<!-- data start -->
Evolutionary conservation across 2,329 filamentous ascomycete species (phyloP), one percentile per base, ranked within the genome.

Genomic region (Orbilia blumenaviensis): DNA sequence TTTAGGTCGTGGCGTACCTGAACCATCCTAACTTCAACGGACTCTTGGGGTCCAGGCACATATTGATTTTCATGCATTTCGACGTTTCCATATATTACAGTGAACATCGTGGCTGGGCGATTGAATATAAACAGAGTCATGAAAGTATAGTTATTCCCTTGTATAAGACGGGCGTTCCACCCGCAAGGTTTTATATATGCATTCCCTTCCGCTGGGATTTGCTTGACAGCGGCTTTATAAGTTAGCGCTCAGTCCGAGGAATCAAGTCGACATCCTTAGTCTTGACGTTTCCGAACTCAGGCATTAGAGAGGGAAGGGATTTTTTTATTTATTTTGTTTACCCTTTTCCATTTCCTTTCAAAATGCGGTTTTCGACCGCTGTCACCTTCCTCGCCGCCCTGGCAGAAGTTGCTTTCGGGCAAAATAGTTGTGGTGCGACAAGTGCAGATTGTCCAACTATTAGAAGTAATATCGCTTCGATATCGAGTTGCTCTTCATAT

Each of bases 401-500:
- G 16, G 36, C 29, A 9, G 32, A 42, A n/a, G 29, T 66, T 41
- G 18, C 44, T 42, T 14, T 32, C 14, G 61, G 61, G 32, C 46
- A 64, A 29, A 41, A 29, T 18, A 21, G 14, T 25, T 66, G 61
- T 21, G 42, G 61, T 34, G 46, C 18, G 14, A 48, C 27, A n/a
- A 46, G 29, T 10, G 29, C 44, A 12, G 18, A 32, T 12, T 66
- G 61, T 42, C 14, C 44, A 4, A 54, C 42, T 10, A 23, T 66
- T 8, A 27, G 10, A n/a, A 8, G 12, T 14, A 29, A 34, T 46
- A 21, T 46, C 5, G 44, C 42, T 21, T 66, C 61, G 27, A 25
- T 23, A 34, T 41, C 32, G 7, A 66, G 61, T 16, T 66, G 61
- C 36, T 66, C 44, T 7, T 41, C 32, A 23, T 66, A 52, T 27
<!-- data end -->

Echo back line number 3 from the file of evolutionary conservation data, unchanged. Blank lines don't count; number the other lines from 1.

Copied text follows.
Each of bases 401-500: